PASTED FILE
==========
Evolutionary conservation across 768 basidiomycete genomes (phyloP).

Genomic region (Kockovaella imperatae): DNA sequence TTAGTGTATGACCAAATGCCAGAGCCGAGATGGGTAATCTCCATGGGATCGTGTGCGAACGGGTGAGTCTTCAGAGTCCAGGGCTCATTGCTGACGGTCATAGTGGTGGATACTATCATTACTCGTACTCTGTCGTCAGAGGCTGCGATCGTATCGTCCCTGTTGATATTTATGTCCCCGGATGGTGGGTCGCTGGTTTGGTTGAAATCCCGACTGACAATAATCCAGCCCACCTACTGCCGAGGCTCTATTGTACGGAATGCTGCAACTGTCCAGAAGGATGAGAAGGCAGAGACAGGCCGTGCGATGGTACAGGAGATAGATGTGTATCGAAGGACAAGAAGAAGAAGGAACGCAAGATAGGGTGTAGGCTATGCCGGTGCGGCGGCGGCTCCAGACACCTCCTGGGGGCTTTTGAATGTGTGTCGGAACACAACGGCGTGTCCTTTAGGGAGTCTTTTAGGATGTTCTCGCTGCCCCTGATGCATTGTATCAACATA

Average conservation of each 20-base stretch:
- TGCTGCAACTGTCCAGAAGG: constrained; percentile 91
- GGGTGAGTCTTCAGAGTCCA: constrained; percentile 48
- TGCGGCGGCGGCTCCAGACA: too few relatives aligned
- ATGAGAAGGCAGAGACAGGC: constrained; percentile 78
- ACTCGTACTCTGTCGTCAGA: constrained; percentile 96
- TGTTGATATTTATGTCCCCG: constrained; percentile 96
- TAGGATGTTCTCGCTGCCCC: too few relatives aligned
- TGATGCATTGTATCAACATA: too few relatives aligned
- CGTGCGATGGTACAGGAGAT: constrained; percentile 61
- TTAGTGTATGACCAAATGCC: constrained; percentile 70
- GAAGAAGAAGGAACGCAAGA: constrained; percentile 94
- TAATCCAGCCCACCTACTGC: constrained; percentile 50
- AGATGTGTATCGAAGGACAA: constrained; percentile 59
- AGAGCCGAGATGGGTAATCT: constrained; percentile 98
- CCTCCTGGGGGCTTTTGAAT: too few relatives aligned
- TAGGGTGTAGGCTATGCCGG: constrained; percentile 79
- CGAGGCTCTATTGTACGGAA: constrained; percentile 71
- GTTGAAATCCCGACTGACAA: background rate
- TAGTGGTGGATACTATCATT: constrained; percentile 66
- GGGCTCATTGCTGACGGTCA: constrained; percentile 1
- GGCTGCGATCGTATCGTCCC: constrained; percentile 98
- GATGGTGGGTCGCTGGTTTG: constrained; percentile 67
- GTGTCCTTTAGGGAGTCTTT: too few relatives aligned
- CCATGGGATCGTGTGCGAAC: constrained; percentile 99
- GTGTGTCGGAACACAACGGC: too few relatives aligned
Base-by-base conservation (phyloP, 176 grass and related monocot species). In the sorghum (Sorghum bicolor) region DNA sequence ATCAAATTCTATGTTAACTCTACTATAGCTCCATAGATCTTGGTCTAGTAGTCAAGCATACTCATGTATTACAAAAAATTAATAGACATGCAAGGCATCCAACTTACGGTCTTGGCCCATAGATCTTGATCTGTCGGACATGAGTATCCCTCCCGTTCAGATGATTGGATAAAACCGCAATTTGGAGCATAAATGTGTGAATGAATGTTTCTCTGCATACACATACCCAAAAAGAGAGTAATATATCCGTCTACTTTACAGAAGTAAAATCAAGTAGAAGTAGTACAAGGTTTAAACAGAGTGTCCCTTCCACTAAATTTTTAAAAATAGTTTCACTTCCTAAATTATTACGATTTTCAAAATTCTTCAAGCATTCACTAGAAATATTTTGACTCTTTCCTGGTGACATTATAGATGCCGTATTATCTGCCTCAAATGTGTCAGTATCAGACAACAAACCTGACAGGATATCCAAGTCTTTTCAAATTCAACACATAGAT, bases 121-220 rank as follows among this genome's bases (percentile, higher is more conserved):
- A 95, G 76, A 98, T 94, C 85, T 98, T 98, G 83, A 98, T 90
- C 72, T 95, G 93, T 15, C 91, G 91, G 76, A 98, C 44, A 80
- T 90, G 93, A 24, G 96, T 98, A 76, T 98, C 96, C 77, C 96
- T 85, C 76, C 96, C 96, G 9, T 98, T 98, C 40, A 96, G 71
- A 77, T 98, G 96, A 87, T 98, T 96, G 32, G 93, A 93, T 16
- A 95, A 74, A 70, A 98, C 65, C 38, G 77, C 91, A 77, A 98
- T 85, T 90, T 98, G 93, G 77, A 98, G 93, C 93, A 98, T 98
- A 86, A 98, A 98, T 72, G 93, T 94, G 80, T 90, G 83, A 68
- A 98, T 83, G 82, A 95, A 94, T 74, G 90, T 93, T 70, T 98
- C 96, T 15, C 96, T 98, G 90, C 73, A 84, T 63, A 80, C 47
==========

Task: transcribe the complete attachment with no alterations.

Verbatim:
Evolutionary conservation across 768 basidiomycete genomes (phyloP).

Genomic region (Kockovaella imperatae): DNA sequence TTAGTGTATGACCAAATGCCAGAGCCGAGATGGGTAATCTCCATGGGATCGTGTGCGAACGGGTGAGTCTTCAGAGTCCAGGGCTCATTGCTGACGGTCATAGTGGTGGATACTATCATTACTCGTACTCTGTCGTCAGAGGCTGCGATCGTATCGTCCCTGTTGATATTTATGTCCCCGGATGGTGGGTCGCTGGTTTGGTTGAAATCCCGACTGACAATAATCCAGCCCACCTACTGCCGAGGCTCTATTGTACGGAATGCTGCAACTGTCCAGAAGGATGAGAAGGCAGAGACAGGCCGTGCGATGGTACAGGAGATAGATGTGTATCGAAGGACAAGAAGAAGAAGGAACGCAAGATAGGGTGTAGGCTATGCCGGTGCGGCGGCGGCTCCAGACACCTCCTGGGGGCTTTTGAATGTGTGTCGGAACACAACGGCGTGTCCTTTAGGGAGTCTTTTAGGATGTTCTCGCTGCCCCTGATGCATTGTATCAACATA

Average conservation of each 20-base stretch:
- TGCTGCAACTGTCCAGAAGG: constrained; percentile 91
- GGGTGAGTCTTCAGAGTCCA: constrained; percentile 48
- TGCGGCGGCGGCTCCAGACA: too few relatives aligned
- ATGAGAAGGCAGAGACAGGC: constrained; percentile 78
- ACTCGTACTCTGTCGTCAGA: constrained; percentile 96
- TGTTGATATTTATGTCCCCG: constrained; percentile 96
- TAGGATGTTCTCGCTGCCCC: too few relatives aligned
- TGATGCATTGTATCAACATA: too few relatives aligned
- CGTGCGATGGTACAGGAGAT: constrained; percentile 61
- TTAGTGTATGACCAAATGCC: constrained; percentile 70
- GAAGAAGAAGGAACGCAAGA: constrained; percentile 94
- TAATCCAGCCCACCTACTGC: constrained; percentile 50
- AGATGTGTATCGAAGGACAA: constrained; percentile 59
- AGAGCCGAGATGGGTAATCT: constrained; percentile 98
- CCTCCTGGGGGCTTTTGAAT: too few relatives aligned
- TAGGGTGTAGGCTATGCCGG: constrained; percentile 79
- CGAGGCTCTATTGTACGGAA: constrained; percentile 71
- GTTGAAATCCCGACTGACAA: background rate
- TAGTGGTGGATACTATCATT: constrained; percentile 66
- GGGCTCATTGCTGACGGTCA: constrained; percentile 1
- GGCTGCGATCGTATCGTCCC: constrained; percentile 98
- GATGGTGGGTCGCTGGTTTG: constrained; percentile 67
- GTGTCCTTTAGGGAGTCTTT: too few relatives aligned
- CCATGGGATCGTGTGCGAAC: constrained; percentile 99
- GTGTGTCGGAACACAACGGC: too few relatives aligned
Base-by-base conservation (phyloP, 176 grass and related monocot species). In the sorghum (Sorghum bicolor) region DNA sequence ATCAAATTCTATGTTAACTCTACTATAGCTCCATAGATCTTGGTCTAGTAGTCAAGCATACTCATGTATTACAAAAAATTAATAGACATGCAAGGCATCCAACTTACGGTCTTGGCCCATAGATCTTGATCTGTCGGACATGAGTATCCCTCCCGTTCAGATGATTGGATAAAACCGCAATTTGGAGCATAAATGTGTGAATGAATGTTTCTCTGCATACACATACCCAAAAAGAGAGTAATATATCCGTCTACTTTACAGAAGTAAAATCAAGTAGAAGTAGTACAAGGTTTAAACAGAGTGTCCCTTCCACTAAATTTTTAAAAATAGTTTCACTTCCTAAATTATTACGATTTTCAAAATTCTTCAAGCATTCACTAGAAATATTTTGACTCTTTCCTGGTGACATTATAGATGCCGTATTATCTGCCTCAAATGTGTCAGTATCAGACAACAAACCTGACAGGATATCCAAGTCTTTTCAAATTCAACACATAGAT, bases 121-220 rank as follows among this genome's bases (percentile, higher is more conserved):
- A 95, G 76, A 98, T 94, C 85, T 98, T 98, G 83, A 98, T 90
- C 72, T 95, G 93, T 15, C 91, G 91, G 76, A 98, C 44, A 80
- T 90, G 93, A 24, G 96, T 98, A 76, T 98, C 96, C 77, C 96
- T 85, C 76, C 96, C 96, G 9, T 98, T 98, C 40, A 96, G 71
- A 77, T 98, G 96, A 87, T 98, T 96, G 32, G 93, A 93, T 16
- A 95, A 74, A 70, A 98, C 65, C 38, G 77, C 91, A 77, A 98
- T 85, T 90, T 98, G 93, G 77, A 98, G 93, C 93, A 98, T 98
- A 86, A 98, A 98, T 72, G 93, T 94, G 80, T 90, G 83, A 68
- A 98, T 83, G 82, A 95, A 94, T 74, G 90, T 93, T 70, T 98
- C 96, T 15, C 96, T 98, G 90, C 73, A 84, T 63, A 80, C 47